Additional crisis resources

For those in immediate crisis, services through CAPS are available without a wait. Locke says a “crisis” can include thoughts of harming oneself or others, loss of housing, a recent death in the family or any other traumatic event that profoundly and negatively impacts one’s day-to-day life and ability to function.

If you want to connect with a mental health professional in the event of a crisis:

  • For immediate or life-threatening emergencies, call 911.
  • Call CAPS at 814-863-0395 during regular business hours, or connect with the counseling offices available at each of Penn State’s Commonwealth Campuses.
  • Call the Penn State Crisis Line — a 24/7 toll-free service staffed by licensed professionals available to all Penn Staters at University Park and Commonwealth Campuses — at 1-877-229-6400.
  • Text the 24/7 Crisis Text Line, another 24/7 resource available to all community members, by texting “LIONS” to 741741.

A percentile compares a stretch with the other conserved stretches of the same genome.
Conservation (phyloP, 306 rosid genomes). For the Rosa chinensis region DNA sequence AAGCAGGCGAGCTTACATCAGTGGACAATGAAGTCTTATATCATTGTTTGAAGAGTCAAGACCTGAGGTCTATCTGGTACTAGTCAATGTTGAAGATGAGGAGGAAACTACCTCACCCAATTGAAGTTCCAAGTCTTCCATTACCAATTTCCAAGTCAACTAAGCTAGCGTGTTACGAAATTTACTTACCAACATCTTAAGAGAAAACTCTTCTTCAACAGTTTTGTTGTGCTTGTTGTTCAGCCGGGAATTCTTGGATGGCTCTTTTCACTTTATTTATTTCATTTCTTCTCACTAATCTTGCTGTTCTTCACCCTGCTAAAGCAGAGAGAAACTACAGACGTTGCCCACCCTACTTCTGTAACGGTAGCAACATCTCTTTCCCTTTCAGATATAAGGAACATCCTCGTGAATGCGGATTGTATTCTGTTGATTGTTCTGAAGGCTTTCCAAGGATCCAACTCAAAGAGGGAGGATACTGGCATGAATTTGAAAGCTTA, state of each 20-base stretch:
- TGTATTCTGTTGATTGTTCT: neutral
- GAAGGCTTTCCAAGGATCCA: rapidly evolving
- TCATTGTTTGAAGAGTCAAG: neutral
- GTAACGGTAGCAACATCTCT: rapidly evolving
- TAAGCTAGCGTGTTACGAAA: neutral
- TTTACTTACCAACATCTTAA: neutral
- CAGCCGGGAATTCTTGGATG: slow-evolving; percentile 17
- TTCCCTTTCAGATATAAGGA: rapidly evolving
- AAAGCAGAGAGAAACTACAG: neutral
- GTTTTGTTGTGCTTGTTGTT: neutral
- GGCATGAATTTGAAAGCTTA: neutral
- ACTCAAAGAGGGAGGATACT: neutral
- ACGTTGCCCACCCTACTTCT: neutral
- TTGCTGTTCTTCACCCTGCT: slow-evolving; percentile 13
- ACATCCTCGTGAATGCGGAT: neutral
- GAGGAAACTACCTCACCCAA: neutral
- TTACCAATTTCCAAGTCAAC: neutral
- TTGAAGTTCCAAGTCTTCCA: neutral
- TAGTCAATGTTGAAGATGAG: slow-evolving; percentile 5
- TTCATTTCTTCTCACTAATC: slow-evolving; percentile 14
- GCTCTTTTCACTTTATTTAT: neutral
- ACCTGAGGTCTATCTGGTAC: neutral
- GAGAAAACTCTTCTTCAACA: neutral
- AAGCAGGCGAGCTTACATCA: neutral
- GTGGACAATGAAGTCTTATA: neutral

Students in crisis may also connect with the Office of Student Care and Advocacy, which works with students struggling with everything from medical emergencies and hospitalization to food or housing insecurity. Student Care and Advocacy works with partners across the University to empower students impacted by medical issues, mental health crises, food and housing insecurity, and more. Students at Commonwealth Campuses may also benefit from services offered by the Office of Student Affairs at their individual campus.

What to do if you think someone else is struggling

Faculty, as well as staff and students, are encouraged to watch for warning signs — such as sudden changes in behavior, academic performance and mood — and then to act in good faith to help. Locke notes that reaching out to counselors and advisers at Penn State with concerns about a student’s well-being is not a violation of privacy laws, especially when done out of concern for health or safety.